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Financial Projection vs. Financial Models – Understanding the Difference

Updated 26.03.24 4 minutes read
Business PlansIndustry InsightsJoorney Updates

Two of the primary financial planning tools used by a company are financial projections and financial models. These two terms are quite common in business and are sometimes used interchangeably. Despite the misuse, projections, and models, though intrinsically connected, are quite different.

Financial Projections Defined

Financial projections are predictions about the future performance of a company. Oftentimes, all three core financial statements are projected: the profit and loss (income) statement, balance sheet, and statement of cash flow. They can sometimes be based on the historic performance and current state of the company while taking into account expectations and assumptions about future market conditions and business plans. Financial projections are typically presented in monthly or annual increments for the next three to five years or more. The key takeaway is that financial projections are static.

Financial Models Defined

Financial models are dynamic, interactive tools, most often created in Microsoft Excel or through specific financial modeling software, that link together multiple variables for the purpose of viewing the mathematical illustration of different business scenarios. It allows you to plug in different assumptions and see how that will impact future results across all three financial statements and investment metrics.

While projections determine the long-term goals and expectations of the business, financial models help to make important business decisions. As an example, a revenue model within the financial model will show the inner workings of how the business will actually generate sales. Sales generation may be predicated on the number of salespeople, each with defined sales targets that they are expected to achieve. It may also include the amount of dollars spent through various digital marketing campaigns with associated customer conversion rates. Factors such as this, in turn, will generate financial sales projections.

One can see how financial models and financial projections are closely tied together, however, there are key distinctions that set them apart.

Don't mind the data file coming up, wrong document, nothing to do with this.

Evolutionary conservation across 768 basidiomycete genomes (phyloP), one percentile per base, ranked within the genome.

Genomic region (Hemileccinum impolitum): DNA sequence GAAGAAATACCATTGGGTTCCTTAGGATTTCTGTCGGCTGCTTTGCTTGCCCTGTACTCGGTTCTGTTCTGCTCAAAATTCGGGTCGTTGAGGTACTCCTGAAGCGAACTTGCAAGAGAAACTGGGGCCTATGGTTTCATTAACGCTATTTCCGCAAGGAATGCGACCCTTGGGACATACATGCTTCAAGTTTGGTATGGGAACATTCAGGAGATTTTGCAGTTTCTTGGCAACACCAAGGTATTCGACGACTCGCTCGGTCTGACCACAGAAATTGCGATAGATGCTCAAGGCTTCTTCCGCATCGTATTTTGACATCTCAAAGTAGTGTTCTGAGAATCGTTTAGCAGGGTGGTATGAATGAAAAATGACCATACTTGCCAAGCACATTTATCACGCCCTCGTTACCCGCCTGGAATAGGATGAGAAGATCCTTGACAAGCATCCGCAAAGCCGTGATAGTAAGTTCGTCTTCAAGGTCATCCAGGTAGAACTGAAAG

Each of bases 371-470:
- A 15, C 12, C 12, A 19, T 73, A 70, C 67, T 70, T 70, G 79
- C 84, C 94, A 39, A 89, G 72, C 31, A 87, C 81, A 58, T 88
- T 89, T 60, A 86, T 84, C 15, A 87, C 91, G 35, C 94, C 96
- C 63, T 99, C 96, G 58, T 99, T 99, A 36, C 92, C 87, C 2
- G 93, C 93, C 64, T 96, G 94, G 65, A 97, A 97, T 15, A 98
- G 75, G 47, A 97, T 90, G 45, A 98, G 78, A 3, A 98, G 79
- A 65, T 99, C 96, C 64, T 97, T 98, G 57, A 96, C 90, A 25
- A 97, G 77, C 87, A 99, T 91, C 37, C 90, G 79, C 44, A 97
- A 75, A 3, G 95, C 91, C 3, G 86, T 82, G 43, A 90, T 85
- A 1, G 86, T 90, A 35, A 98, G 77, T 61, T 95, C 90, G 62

Static vs. Flexible

Financial projections are static. Once they are finalized, they do not change unless the entirety of the projections are changed. Financial models, on the other hand, are intended to be flexible and dynamic. The financial model is all about working through any number of potential scenarios to see what the impact will be on the business.

Expectations vs. Decision Making

Financial projections are used to set realistic goals for a business. They demonstrate where a company believes it is going based on known or anticipated changes to the business in the future. It is about illustrating and quantifying the expectations of the business. Meanwhile, one of the main purposes of financial models is making decisions in real-time by understanding how different decisions will impact future financials. In other words, will certain decisions cause a company to miss, meet, or exceed projections?

Lenders vs. Investors

There is also a very notable difference in how these tools are used by outside funders. Two primary outside funders are lenders, such as banks, and investors. Generally speaking, lenders are mostly interested in projections while investors will be more interested in financial models which demonstrate the inner thinking of business making decisions. A lender’s main concern is how well the business has historically performed and whether they will be able to pay back debts in a timely fashion. Financial projections, paired with historic actuals, are one of the clearest ways for lenders to make this determination. Investors will also want to see projections but models are typically used when presenting to them. This is to allow the financial outcomes of different assumptions to be reviewed, such as those relating to the impact of an investor’s potential stake in the business.